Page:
A number of images of antique pumps are now available online through Museum Victoria.
The images form part of the Vickers Ruwolt Collection, which comprises over 1,000 glass plate negatives relating to production at the Vickers Ruwolt engineering works on Victoria Street Richmond, taken between 1915 and the late 1950s.
In 1911, partially in response to a growing export demand for large tin mining dredges, Charles Ruwolt acquired a 10-acre site previously used for market gardens on the banks of the Yarra River in the Melbourne suburb of Richmond, with a view to relocating his company’s manufacturing operations.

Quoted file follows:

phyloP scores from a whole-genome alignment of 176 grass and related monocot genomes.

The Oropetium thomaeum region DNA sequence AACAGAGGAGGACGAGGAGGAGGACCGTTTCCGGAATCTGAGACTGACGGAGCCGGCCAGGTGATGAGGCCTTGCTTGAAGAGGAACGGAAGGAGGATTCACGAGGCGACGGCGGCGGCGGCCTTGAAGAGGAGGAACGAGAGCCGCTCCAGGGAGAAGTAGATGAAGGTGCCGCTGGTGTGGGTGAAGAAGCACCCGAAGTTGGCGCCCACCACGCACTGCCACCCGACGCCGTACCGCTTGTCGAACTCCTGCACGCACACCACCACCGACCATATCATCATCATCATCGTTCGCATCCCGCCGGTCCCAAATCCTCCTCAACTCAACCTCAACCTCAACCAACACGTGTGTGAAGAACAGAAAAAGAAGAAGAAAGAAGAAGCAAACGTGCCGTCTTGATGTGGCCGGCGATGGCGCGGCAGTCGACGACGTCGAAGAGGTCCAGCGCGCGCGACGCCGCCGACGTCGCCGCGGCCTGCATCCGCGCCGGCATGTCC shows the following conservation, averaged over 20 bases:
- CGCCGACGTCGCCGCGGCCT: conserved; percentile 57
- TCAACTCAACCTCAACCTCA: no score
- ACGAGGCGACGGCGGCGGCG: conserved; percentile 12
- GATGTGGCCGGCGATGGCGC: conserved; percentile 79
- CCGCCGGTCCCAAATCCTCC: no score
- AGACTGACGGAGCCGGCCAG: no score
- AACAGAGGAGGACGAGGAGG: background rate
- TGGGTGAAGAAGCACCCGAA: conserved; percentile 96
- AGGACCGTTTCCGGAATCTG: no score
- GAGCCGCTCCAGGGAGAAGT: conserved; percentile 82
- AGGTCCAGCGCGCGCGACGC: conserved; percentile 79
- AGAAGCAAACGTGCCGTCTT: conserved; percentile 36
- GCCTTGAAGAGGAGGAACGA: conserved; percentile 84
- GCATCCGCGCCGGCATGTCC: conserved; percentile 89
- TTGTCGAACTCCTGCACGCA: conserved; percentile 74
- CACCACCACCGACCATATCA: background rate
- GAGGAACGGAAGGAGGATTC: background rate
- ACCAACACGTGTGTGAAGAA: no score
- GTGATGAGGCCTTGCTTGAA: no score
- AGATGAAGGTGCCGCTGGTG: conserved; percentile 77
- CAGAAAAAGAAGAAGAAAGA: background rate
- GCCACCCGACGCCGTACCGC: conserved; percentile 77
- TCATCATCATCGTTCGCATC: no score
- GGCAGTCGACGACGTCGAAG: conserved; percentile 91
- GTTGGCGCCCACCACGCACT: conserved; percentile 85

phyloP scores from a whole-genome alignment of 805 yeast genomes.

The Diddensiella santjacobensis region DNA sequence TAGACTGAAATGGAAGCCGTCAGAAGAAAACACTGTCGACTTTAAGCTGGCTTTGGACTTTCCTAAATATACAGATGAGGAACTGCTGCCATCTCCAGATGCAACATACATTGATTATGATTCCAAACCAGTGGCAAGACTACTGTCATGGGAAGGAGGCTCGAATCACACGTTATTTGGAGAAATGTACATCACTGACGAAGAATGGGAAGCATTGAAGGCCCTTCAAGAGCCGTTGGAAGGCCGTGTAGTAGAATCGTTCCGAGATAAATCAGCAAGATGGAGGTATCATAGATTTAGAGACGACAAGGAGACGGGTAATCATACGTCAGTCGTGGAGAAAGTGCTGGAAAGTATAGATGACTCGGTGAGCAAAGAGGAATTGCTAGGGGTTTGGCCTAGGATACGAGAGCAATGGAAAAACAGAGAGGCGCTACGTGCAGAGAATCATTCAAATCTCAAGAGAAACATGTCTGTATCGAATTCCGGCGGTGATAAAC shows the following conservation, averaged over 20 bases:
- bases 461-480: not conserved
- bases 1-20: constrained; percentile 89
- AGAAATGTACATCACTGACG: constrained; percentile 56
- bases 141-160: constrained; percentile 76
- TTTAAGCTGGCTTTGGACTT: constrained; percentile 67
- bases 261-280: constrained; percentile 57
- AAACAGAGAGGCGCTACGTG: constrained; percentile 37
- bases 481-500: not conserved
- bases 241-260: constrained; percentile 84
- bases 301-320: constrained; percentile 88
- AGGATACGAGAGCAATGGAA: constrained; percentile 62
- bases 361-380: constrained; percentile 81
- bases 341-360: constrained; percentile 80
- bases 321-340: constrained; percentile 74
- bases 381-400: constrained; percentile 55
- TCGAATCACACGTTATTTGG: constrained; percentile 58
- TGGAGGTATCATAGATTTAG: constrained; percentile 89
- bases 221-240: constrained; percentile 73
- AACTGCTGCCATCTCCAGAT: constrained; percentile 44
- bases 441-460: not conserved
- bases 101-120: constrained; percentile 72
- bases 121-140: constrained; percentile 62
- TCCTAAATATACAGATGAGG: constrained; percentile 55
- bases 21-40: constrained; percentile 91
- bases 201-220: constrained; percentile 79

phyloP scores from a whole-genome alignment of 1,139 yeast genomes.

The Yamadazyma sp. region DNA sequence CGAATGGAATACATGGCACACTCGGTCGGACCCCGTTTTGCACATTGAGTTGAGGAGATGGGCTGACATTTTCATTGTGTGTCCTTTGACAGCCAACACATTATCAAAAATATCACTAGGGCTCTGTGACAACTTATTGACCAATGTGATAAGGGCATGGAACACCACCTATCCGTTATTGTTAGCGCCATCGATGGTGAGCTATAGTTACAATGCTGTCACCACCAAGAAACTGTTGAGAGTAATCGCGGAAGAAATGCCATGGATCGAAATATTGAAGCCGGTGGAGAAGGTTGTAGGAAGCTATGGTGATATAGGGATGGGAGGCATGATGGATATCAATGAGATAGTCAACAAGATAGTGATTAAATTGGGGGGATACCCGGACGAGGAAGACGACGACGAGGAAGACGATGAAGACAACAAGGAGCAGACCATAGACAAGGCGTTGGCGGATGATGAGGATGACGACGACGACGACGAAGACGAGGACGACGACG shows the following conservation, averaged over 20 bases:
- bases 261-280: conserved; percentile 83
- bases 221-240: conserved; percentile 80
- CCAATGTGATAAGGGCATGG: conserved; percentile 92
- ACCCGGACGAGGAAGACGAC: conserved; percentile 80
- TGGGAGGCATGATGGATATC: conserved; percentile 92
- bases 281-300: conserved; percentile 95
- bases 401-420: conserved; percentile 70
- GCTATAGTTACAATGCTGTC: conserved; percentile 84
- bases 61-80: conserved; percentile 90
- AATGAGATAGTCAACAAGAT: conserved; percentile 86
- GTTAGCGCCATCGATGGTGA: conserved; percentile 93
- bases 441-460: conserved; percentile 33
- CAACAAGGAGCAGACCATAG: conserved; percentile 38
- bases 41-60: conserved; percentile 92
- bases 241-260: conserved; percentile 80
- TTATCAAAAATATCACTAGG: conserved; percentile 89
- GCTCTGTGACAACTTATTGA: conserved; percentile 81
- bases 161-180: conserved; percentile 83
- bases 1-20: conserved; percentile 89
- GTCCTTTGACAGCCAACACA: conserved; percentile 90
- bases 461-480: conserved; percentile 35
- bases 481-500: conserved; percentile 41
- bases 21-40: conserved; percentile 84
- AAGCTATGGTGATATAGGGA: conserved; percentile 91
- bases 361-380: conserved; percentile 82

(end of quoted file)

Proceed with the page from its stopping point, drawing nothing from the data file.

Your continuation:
By 1922, the firm had began diversifying into heavy industrial work, producing road-making equipment, ore crushing machinery for the mining industry, brewing machinery and hydraulic presses for the emerging Australian car industry. By 1938, Ruwolts was one of the largest engineering companies in Australia, occupying 20 acres (8 hectares) and employing 600-700 workers.
Images include a 4 inch Wilfrey pump from 1932, a vacuum pump and a hydraulic pump both from 1933.
The Museum’s engineering collection also includes items such as the original The British General Electric Co Centrifugal Pump Motor from the MMBW Spotswood Sewerage Pumping Station installed in 1938.